Former Fremantle defender Antoni Grover has detailed the heart-wrenching decision he made in 2007 to rush from his late grandmother's side to become a western derby day hero.
Grover, who retired at the end of last season after 202 games in 14 AFL seasons for the Dockers, said he was minutes away from pulling out of that year's second derby at a late stage as he and his tight-knit family mourned the loss of Eileen Grover at a Claremont hospital.
Despite having only just tied his boots before the team ran out under then caretaker coach Mark Harvey, the defender stormed into attack to receive a handball from ruckman Robbie Warnock and kicked the first goal of the match, sending the Dockers faithful into raptures.
He then ran back to his mark, kissing a black armband in a touching tribute to his grandmother, who had died that morning.
He had been living with her when he was drafted by Fremantle in 1999 as a rookie at a time when he had seriously considered quitting footy.
"It's a personal one because my grandma passed away the morning of the derby ... emotional," Grover said. "I was at the hospital and my missus had to go home and get my stuff because I wasn't too sure I was going to play.
"I pretty much rocked up and didn't even have socks on. It wasn't until the priest had come in and spoken to the family that I made the decision to play. It was just this moment of clarity when I knew I should be playing.
"I kicked the first goal of the game and remember kissing my black armband - it was probably one of the most special moments of my career, if not the most special.
"It was intense, you know, and amazing."
Fremantle went on to win by 27 points in one of 11 victories Grover enjoyed over West Coast in 19 games. It was the first of seven consecutive derby wins for the Dockers in a period where Grover said the club felt they had the measure of their cross-town rivals.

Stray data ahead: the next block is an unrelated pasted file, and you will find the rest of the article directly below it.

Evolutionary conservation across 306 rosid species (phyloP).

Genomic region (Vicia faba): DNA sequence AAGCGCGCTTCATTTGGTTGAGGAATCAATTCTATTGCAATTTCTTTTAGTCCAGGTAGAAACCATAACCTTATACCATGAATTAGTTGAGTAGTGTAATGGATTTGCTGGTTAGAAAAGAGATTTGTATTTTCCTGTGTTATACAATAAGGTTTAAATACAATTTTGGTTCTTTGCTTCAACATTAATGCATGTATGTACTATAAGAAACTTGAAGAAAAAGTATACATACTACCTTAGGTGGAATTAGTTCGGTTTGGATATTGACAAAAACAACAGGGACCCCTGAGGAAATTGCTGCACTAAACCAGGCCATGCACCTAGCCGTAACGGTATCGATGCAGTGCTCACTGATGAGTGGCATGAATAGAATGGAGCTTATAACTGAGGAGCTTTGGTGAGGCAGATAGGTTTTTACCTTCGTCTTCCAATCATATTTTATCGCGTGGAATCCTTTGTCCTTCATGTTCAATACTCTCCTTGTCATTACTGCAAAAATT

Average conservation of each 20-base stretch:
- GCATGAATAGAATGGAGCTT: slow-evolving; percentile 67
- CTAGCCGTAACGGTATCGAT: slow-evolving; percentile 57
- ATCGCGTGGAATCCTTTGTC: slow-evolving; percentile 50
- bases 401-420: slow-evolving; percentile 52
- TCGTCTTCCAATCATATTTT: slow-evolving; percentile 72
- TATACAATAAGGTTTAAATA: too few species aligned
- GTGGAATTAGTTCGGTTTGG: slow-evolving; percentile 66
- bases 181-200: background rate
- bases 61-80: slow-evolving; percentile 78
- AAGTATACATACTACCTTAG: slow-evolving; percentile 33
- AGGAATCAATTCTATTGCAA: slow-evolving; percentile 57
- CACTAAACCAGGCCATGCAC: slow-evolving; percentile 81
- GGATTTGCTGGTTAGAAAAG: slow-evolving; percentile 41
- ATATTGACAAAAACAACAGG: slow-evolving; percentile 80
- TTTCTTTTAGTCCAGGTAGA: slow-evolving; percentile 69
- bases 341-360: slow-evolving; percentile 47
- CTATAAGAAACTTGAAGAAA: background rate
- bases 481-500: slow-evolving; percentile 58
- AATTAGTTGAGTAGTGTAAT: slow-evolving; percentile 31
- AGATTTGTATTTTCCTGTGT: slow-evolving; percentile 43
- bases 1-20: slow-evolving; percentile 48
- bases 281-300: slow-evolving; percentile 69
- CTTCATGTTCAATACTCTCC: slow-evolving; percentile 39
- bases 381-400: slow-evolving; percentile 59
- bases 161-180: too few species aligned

"Seven in a row, there's three and a half years of football we'd beaten them in, so we definitely felt like we were on top of them," he said.
A lighter derby memory was when he received his first free hotel "drink card" after Fremantle's first derby win in 1999, even though he did not play. He recalled the team's celebrations at The Left Bank in Fremantle and how he spent all the credit on the card.
"I was earning $12,500 for the year . . . there was nothing left," he laughed.
Saturday's western derby will be the first since 1999 in which Grover has not been a Dockers player.
"It will be massively different," he said. "I'd love to be running out there. We all know how the intensity rises, and the fact that both teams will have a week's break after it will step it up even more.
"You know what you're running out for when you're running out for a derby."
Grover will play for Subiaco in the WAFL this season, once he recovers from knee surgery.
He has also replaced former Freo teammate Des Headland as the Lions' ambassador for community engagement.
The program aims to keep children aged 10 to 16 in the school system in areas such as Balga, where Grover grew up as a "one-eyed Eagles fan".
The 33-year-old confirmed he had once cleaned out his Dockers locker and was bound for a trade to North Melbourne, having lost the faith of former coach Chris Connolly.
But the deal fell through and he stayed at Fremantle to become the first indigenous player to reach 200 games for the club.
Grover is keen to watch new indigenous Fremantle recruit Josh Simpson, who will wear his old No.14 guernsey.
"Hopefully, he has some more successful times at the football club than I did," he said, referring to his record of one win in four finals games.
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